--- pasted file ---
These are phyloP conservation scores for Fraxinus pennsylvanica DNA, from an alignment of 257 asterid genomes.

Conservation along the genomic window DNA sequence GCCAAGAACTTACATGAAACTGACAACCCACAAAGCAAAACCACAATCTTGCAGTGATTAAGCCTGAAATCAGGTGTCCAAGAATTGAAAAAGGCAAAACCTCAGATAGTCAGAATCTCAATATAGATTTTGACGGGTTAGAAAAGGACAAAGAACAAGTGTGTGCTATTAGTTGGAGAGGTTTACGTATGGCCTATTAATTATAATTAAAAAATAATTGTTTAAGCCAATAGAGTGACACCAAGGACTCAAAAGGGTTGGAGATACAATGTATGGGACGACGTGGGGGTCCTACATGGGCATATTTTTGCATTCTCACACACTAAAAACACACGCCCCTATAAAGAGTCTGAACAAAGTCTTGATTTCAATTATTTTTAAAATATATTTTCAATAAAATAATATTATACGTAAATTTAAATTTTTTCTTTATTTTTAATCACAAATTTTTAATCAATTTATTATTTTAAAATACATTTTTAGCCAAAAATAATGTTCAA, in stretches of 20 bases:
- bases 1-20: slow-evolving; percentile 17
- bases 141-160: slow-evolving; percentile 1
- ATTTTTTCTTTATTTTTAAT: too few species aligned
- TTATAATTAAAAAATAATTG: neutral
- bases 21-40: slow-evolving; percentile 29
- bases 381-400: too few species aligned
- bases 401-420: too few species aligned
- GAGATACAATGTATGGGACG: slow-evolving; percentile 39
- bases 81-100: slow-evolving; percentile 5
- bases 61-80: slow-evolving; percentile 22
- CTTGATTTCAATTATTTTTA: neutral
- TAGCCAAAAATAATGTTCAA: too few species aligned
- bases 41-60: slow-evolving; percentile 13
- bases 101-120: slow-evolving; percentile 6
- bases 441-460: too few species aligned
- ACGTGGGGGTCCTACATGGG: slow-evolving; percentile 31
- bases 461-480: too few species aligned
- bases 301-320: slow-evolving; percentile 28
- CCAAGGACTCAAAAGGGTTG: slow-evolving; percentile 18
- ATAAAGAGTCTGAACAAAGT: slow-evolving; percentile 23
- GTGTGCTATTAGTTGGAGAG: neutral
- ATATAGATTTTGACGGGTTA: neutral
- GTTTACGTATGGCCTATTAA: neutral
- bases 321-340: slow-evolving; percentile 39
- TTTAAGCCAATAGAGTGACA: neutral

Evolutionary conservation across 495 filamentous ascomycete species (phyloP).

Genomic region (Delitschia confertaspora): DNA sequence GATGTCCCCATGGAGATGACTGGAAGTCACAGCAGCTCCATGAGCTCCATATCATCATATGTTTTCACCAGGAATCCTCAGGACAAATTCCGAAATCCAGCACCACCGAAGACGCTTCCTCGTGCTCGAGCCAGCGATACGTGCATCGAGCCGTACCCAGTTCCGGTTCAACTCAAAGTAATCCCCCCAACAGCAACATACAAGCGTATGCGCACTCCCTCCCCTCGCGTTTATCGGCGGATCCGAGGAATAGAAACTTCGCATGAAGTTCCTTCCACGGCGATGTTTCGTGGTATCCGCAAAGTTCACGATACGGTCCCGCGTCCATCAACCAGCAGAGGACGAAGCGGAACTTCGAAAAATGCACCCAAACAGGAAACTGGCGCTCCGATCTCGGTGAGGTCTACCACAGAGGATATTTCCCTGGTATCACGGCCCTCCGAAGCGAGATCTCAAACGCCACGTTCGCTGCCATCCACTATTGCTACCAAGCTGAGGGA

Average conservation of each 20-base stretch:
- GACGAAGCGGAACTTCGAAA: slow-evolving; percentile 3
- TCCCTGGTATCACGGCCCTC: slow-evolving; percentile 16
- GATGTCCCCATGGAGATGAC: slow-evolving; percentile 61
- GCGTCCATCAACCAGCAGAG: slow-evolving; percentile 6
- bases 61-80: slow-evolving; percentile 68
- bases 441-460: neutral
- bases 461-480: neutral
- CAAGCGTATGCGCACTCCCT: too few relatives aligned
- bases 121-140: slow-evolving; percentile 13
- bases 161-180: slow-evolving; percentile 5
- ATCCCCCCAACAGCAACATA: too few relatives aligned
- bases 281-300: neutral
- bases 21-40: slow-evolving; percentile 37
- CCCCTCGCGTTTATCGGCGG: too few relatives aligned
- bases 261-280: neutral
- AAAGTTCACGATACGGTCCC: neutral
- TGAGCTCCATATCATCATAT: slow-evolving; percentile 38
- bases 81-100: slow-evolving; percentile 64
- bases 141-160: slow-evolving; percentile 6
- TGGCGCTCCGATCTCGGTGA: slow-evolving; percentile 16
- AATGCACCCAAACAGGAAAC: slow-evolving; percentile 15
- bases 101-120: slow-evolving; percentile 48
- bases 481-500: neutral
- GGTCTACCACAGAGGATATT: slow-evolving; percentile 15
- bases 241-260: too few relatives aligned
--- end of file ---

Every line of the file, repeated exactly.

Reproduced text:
These are phyloP conservation scores for Fraxinus pennsylvanica DNA, from an alignment of 257 asterid genomes.

Conservation along the genomic window DNA sequence GCCAAGAACTTACATGAAACTGACAACCCACAAAGCAAAACCACAATCTTGCAGTGATTAAGCCTGAAATCAGGTGTCCAAGAATTGAAAAAGGCAAAACCTCAGATAGTCAGAATCTCAATATAGATTTTGACGGGTTAGAAAAGGACAAAGAACAAGTGTGTGCTATTAGTTGGAGAGGTTTACGTATGGCCTATTAATTATAATTAAAAAATAATTGTTTAAGCCAATAGAGTGACACCAAGGACTCAAAAGGGTTGGAGATACAATGTATGGGACGACGTGGGGGTCCTACATGGGCATATTTTTGCATTCTCACACACTAAAAACACACGCCCCTATAAAGAGTCTGAACAAAGTCTTGATTTCAATTATTTTTAAAATATATTTTCAATAAAATAATATTATACGTAAATTTAAATTTTTTCTTTATTTTTAATCACAAATTTTTAATCAATTTATTATTTTAAAATACATTTTTAGCCAAAAATAATGTTCAA, in stretches of 20 bases:
- bases 1-20: slow-evolving; percentile 17
- bases 141-160: slow-evolving; percentile 1
- ATTTTTTCTTTATTTTTAAT: too few species aligned
- TTATAATTAAAAAATAATTG: neutral
- bases 21-40: slow-evolving; percentile 29
- bases 381-400: too few species aligned
- bases 401-420: too few species aligned
- GAGATACAATGTATGGGACG: slow-evolving; percentile 39
- bases 81-100: slow-evolving; percentile 5
- bases 61-80: slow-evolving; percentile 22
- CTTGATTTCAATTATTTTTA: neutral
- TAGCCAAAAATAATGTTCAA: too few species aligned
- bases 41-60: slow-evolving; percentile 13
- bases 101-120: slow-evolving; percentile 6
- bases 441-460: too few species aligned
- ACGTGGGGGTCCTACATGGG: slow-evolving; percentile 31
- bases 461-480: too few species aligned
- bases 301-320: slow-evolving; percentile 28
- CCAAGGACTCAAAAGGGTTG: slow-evolving; percentile 18
- ATAAAGAGTCTGAACAAAGT: slow-evolving; percentile 23
- GTGTGCTATTAGTTGGAGAG: neutral
- ATATAGATTTTGACGGGTTA: neutral
- GTTTACGTATGGCCTATTAA: neutral
- bases 321-340: slow-evolving; percentile 39
- TTTAAGCCAATAGAGTGACA: neutral

Evolutionary conservation across 495 filamentous ascomycete species (phyloP).

Genomic region (Delitschia confertaspora): DNA sequence GATGTCCCCATGGAGATGACTGGAAGTCACAGCAGCTCCATGAGCTCCATATCATCATATGTTTTCACCAGGAATCCTCAGGACAAATTCCGAAATCCAGCACCACCGAAGACGCTTCCTCGTGCTCGAGCCAGCGATACGTGCATCGAGCCGTACCCAGTTCCGGTTCAACTCAAAGTAATCCCCCCAACAGCAACATACAAGCGTATGCGCACTCCCTCCCCTCGCGTTTATCGGCGGATCCGAGGAATAGAAACTTCGCATGAAGTTCCTTCCACGGCGATGTTTCGTGGTATCCGCAAAGTTCACGATACGGTCCCGCGTCCATCAACCAGCAGAGGACGAAGCGGAACTTCGAAAAATGCACCCAAACAGGAAACTGGCGCTCCGATCTCGGTGAGGTCTACCACAGAGGATATTTCCCTGGTATCACGGCCCTCCGAAGCGAGATCTCAAACGCCACGTTCGCTGCCATCCACTATTGCTACCAAGCTGAGGGA

Average conservation of each 20-base stretch:
- GACGAAGCGGAACTTCGAAA: slow-evolving; percentile 3
- TCCCTGGTATCACGGCCCTC: slow-evolving; percentile 16
- GATGTCCCCATGGAGATGAC: slow-evolving; percentile 61
- GCGTCCATCAACCAGCAGAG: slow-evolving; percentile 6
- bases 61-80: slow-evolving; percentile 68
- bases 441-460: neutral
- bases 461-480: neutral
- CAAGCGTATGCGCACTCCCT: too few relatives aligned
- bases 121-140: slow-evolving; percentile 13
- bases 161-180: slow-evolving; percentile 5
- ATCCCCCCAACAGCAACATA: too few relatives aligned
- bases 281-300: neutral
- bases 21-40: slow-evolving; percentile 37
- CCCCTCGCGTTTATCGGCGG: too few relatives aligned
- bases 261-280: neutral
- AAAGTTCACGATACGGTCCC: neutral
- TGAGCTCCATATCATCATAT: slow-evolving; percentile 38
- bases 81-100: slow-evolving; percentile 64
- bases 141-160: slow-evolving; percentile 6
- TGGCGCTCCGATCTCGGTGA: slow-evolving; percentile 16
- AATGCACCCAAACAGGAAAC: slow-evolving; percentile 15
- bases 101-120: slow-evolving; percentile 48
- bases 481-500: neutral
- GGTCTACCACAGAGGATATT: slow-evolving; percentile 15
- bases 241-260: too few relatives aligned